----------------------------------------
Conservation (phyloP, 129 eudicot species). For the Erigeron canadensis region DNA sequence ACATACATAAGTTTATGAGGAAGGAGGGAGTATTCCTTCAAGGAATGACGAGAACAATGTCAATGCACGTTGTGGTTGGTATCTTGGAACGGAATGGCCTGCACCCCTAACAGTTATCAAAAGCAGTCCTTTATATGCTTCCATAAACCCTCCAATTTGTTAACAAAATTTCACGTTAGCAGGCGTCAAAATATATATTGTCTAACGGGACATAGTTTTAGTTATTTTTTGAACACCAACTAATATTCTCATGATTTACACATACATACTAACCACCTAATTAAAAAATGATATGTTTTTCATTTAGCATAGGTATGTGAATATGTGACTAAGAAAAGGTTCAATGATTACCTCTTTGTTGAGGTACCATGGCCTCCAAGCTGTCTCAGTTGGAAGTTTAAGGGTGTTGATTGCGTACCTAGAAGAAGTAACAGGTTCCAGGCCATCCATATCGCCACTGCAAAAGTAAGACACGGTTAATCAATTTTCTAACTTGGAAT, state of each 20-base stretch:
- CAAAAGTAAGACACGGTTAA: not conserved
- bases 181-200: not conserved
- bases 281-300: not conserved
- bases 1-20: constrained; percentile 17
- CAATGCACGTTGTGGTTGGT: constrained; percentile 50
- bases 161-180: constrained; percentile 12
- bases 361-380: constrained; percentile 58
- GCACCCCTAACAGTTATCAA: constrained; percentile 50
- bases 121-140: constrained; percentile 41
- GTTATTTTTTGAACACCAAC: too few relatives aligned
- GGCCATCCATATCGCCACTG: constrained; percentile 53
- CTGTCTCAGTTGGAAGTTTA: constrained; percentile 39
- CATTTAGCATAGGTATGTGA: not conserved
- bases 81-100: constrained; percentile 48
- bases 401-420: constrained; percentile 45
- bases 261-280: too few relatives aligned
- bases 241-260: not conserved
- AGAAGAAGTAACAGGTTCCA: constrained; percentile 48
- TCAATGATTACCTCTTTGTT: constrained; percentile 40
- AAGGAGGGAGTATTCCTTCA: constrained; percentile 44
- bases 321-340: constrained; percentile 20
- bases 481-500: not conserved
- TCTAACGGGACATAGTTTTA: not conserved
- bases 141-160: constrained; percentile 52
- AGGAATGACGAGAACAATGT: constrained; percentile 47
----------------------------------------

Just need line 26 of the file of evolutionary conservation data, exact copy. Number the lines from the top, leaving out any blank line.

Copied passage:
- AGGAATGACGAGAACAATGT: constrained; percentile 47